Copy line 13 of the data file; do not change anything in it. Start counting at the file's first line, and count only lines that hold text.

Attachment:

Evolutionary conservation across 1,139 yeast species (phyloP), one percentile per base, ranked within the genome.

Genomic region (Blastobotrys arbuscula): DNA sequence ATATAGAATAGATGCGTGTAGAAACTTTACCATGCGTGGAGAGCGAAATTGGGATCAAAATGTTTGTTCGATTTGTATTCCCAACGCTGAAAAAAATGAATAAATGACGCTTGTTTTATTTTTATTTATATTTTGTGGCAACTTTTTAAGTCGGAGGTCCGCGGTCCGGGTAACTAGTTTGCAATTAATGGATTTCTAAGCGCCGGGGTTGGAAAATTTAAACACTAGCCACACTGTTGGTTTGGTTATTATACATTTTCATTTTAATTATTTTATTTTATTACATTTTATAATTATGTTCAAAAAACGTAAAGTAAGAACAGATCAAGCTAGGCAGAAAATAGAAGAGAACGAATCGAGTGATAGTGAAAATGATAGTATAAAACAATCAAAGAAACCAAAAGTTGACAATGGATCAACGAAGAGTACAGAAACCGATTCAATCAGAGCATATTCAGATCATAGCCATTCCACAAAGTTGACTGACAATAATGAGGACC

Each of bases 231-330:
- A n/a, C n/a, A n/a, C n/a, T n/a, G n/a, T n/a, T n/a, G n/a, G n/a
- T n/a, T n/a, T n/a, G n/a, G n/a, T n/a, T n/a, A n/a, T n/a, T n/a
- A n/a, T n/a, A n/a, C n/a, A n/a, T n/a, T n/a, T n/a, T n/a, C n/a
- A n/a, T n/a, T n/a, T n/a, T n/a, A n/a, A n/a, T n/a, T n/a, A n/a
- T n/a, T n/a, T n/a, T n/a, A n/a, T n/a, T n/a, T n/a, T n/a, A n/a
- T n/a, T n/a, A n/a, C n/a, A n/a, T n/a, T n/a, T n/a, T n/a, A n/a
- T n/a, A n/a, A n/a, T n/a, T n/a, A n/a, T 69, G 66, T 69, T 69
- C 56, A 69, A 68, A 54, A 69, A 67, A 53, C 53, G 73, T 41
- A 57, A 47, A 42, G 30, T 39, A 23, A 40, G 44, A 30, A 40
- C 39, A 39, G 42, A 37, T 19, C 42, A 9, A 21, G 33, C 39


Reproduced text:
- C 39, A 39, G 42, A 37, T 19, C 42, A 9, A 21, G 33, C 39